Watts-Willowbrook Church of Christ, affectionately known as “The Brook,” has taken a significant step towards sustainability and community resilience by adopting solar energy. Located at in Compton, this church is now a beacon of clean energy education and resilience, aiming to provide critical services during electrical outages, heatwaves, or unhealthy air quality days. The church’s new 12-kW rooftop solar installation, along with an upcoming battery storage system, was celebrated on June 29.

The Brook’s decision to go solar is not only about alleviating financial strains but also about building community resilience and advocating for local clean energy projects. This move is set to save the church $184,033 on electricity costs over the next 20 years, thanks to provisions available through the Inflation Reduction Act. These provisions allow tax-exempt organizations to receive substantial cash back on the cost of solar systems, making clean energy more accessible and affordable.

A Community Celebration

The commissioning of the solar installation was marked by a ribbon-cutting ceremony and a speaking program that included remarks from Compton Mayor Emma Sharif and other notable figures. Mayor Sharif highlighted the significance of this project for the community and the future of Compton. Leticia Vasquez Wilson, Central Basin Water Board Director, emphasized that the installation represents hope, resilience, and progress for the community.

Jacquelyn Badejo, chair of the Climate Emergency Mobilization Commission, City of Los Angeles, noted the importance of educating community members about the benefits of clean energy. “The Brook church uniquely serves three neighboring communities, making it the perfect home base to spread awareness and accelerate local clean energy adoption,” she said.

Environmental and Financial Benefits

The environmental impact of The Brook’s solar installation is profound. Over the system’s lifetime, it will avoid emitting 646,378 lbs of CO2, equivalent to the carbon sequestered by 350 acres of trees every year. This contribution to reducing greenhouse gas emissions aligns with broader efforts to combat climate change and promote sustainability.

Financially, the church’s solar system is a game-changer. The direct pay provision from the Inflation Reduction Act and a grant from the Wells Fargo Foundation have enabled The Brook to go solar with zero upfront costs, allowing them to start saving on energy bills from day one. Ronald Newman, senior advisor for IRA Implementation, U.S. Department of the Treasury, praised the project, stating that it exemplifies how community-based institutions can benefit from clean energy upgrades that reduce costs and improve quality of life.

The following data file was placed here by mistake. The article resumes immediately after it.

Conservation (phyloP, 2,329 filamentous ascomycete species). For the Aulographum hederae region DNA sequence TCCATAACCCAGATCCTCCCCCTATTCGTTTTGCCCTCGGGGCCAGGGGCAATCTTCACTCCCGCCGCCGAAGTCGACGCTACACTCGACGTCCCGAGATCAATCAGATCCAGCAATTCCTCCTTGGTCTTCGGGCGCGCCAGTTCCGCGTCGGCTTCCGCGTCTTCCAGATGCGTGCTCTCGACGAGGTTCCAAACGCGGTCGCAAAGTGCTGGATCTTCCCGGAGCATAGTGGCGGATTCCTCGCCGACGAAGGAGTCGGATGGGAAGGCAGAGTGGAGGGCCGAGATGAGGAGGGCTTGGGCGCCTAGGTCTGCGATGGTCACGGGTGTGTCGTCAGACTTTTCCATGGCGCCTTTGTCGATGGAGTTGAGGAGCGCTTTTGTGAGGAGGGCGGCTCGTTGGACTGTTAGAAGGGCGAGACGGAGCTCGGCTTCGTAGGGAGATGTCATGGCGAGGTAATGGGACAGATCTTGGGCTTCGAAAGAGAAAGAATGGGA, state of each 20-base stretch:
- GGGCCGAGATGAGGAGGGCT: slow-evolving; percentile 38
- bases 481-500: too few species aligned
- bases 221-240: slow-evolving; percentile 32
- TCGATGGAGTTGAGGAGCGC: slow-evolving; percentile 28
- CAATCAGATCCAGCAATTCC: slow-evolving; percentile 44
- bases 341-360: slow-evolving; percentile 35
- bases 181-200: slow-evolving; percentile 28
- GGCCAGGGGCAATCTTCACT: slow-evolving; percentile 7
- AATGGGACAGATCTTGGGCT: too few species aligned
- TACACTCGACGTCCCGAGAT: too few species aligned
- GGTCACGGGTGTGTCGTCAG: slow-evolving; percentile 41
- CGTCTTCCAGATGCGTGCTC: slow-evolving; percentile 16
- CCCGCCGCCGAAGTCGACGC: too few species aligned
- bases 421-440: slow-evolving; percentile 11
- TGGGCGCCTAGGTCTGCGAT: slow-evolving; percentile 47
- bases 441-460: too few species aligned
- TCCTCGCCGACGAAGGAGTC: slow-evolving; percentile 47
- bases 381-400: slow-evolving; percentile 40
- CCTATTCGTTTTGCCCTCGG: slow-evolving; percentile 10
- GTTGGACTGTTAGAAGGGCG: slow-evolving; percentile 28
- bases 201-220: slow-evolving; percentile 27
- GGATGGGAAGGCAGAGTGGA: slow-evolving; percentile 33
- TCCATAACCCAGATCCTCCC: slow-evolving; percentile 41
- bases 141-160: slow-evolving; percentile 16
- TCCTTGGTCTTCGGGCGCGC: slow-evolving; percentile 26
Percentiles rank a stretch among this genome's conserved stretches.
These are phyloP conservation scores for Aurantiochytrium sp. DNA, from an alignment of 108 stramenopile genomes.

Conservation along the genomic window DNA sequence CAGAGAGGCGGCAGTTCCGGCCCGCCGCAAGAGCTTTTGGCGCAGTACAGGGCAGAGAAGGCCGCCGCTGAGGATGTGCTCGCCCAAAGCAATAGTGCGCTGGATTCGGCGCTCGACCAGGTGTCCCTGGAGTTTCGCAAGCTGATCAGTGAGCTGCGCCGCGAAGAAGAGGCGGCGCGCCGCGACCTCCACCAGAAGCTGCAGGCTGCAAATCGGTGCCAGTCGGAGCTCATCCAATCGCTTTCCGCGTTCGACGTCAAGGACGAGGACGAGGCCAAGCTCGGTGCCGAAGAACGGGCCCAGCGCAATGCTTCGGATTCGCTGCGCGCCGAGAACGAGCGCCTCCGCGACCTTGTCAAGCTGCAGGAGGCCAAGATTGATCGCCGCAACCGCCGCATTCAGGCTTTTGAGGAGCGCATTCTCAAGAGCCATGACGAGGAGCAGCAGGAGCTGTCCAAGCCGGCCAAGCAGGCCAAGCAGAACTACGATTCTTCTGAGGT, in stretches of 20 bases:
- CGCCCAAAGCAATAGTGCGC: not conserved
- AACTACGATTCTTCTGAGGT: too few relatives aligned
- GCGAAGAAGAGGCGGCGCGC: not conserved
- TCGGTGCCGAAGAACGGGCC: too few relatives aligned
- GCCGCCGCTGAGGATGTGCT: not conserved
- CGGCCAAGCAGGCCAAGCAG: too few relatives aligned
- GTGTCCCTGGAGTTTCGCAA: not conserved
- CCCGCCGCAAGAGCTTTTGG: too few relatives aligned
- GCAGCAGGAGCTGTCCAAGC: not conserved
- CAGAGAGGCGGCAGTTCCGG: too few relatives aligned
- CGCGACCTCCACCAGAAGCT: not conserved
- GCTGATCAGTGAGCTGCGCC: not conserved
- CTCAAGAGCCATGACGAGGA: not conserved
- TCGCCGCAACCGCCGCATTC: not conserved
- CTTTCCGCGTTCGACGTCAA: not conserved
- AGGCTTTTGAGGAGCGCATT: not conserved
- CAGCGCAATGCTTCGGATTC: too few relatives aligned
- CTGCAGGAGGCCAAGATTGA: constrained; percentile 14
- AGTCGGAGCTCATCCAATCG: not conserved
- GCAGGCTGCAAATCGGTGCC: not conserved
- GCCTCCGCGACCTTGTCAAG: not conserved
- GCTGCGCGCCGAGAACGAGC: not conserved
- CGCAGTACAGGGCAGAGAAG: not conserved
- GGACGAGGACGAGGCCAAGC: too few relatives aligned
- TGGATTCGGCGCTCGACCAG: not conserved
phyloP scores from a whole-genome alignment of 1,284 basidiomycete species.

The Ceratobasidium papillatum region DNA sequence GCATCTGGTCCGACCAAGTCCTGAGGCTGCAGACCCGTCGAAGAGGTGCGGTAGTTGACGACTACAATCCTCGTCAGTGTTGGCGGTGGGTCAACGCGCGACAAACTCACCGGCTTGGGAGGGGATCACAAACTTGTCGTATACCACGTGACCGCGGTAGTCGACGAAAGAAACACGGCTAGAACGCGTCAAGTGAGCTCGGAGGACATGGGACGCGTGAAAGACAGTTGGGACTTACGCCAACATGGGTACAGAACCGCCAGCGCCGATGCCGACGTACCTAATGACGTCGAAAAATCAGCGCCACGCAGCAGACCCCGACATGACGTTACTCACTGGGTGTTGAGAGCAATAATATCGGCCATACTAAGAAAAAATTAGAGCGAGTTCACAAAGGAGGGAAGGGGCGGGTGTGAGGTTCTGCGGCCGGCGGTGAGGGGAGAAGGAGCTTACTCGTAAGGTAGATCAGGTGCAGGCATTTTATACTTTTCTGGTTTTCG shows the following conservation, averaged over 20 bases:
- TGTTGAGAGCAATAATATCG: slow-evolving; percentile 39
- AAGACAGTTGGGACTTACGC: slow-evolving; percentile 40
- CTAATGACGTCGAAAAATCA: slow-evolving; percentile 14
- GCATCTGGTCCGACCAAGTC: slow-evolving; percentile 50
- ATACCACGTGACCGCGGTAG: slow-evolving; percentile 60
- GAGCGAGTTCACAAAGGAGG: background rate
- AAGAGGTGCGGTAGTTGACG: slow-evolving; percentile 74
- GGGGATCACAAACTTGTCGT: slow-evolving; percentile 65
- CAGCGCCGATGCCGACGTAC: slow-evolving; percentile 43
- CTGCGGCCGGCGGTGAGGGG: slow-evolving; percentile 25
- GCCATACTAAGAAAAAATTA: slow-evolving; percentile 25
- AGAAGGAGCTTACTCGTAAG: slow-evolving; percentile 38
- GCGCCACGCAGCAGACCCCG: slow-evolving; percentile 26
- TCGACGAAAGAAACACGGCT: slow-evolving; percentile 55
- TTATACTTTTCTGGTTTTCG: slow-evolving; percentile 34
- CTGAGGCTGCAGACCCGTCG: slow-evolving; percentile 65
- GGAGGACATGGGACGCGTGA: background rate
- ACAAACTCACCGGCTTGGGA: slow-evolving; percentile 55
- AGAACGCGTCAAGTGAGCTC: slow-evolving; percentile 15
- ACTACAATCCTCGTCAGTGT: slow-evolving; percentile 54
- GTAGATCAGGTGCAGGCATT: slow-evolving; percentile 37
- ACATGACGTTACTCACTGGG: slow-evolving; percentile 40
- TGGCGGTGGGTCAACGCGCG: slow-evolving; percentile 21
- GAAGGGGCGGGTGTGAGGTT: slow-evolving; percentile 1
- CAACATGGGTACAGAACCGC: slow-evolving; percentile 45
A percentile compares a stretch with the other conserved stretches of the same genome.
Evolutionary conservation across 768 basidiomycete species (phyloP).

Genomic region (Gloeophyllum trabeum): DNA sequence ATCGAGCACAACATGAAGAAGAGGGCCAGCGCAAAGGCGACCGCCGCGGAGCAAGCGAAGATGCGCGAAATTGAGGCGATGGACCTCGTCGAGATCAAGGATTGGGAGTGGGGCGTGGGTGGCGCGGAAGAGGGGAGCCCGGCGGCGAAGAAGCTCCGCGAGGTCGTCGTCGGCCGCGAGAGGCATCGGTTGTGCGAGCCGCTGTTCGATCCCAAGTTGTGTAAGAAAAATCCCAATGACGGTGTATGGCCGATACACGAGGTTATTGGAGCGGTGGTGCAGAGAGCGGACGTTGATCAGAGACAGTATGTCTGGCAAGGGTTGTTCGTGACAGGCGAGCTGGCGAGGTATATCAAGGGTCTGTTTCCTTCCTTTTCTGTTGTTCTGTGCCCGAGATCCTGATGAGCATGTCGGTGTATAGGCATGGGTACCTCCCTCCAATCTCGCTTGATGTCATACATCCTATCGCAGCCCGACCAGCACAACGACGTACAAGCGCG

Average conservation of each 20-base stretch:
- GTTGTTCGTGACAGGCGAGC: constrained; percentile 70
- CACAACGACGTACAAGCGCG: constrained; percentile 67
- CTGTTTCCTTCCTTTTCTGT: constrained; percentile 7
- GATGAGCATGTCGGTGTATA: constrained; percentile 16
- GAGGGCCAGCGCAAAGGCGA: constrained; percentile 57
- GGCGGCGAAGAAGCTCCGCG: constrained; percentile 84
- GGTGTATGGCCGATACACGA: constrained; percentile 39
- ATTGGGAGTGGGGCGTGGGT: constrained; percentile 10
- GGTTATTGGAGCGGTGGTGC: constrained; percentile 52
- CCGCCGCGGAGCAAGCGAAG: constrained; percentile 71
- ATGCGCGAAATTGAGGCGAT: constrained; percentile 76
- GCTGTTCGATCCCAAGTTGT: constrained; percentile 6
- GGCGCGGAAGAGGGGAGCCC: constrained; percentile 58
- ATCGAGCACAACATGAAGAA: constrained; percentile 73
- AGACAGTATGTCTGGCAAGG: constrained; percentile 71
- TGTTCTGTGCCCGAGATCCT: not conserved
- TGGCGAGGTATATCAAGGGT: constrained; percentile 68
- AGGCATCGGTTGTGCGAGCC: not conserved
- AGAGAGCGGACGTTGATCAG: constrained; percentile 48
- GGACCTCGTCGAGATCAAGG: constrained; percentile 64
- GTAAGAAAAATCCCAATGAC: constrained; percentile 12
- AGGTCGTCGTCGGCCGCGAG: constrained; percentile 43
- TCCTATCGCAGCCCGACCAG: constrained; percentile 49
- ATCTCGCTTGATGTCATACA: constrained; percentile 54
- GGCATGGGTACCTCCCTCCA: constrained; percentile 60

Inspiring Community Action

The leadership of The Brook in adopting solar energy is expected to inspire local residents and other institutions to follow suit. Andreas Karelas, executive director of RE-volv, highlighted data suggesting that when a nonprofit or house of worship goes solar, up to 80 residences in the area are likely to adopt solar energy within the next five years.

The resiliency workshop held during the celebration provided resources and support for residents, churches, and nonprofits interested in going solar. The workshop also discussed customizing emergency services, such as air filtration on unhealthy air quality days and air conditioning during heatwaves, further emphasizing the community benefits of the solar installation.

A Broader Initiative

John Moon, senior vice president and sustainability philanthropy lead for Wells Fargo, expressed satisfaction with the project’s impact, stating that accessing the direct pay provision from the IRA is a game-changer for nonprofits and community organizations seeking affordable clean energy solutions and community resilience.


The Watts-Willowbrook Church of Christ’s move to solar energy is a powerful example of how faith-based communities can lead the way in sustainability and resilience. By adopting solar power, The Brook is not only reducing its carbon footprint and saving on energy costs but also serving as a model for the broader community.

This project underscores the importance of going solar, particularly in areas like California, where high electricity rates and abundant sunshine make solar power an attractive and practical option for achieving long-term sustainability and resilience.

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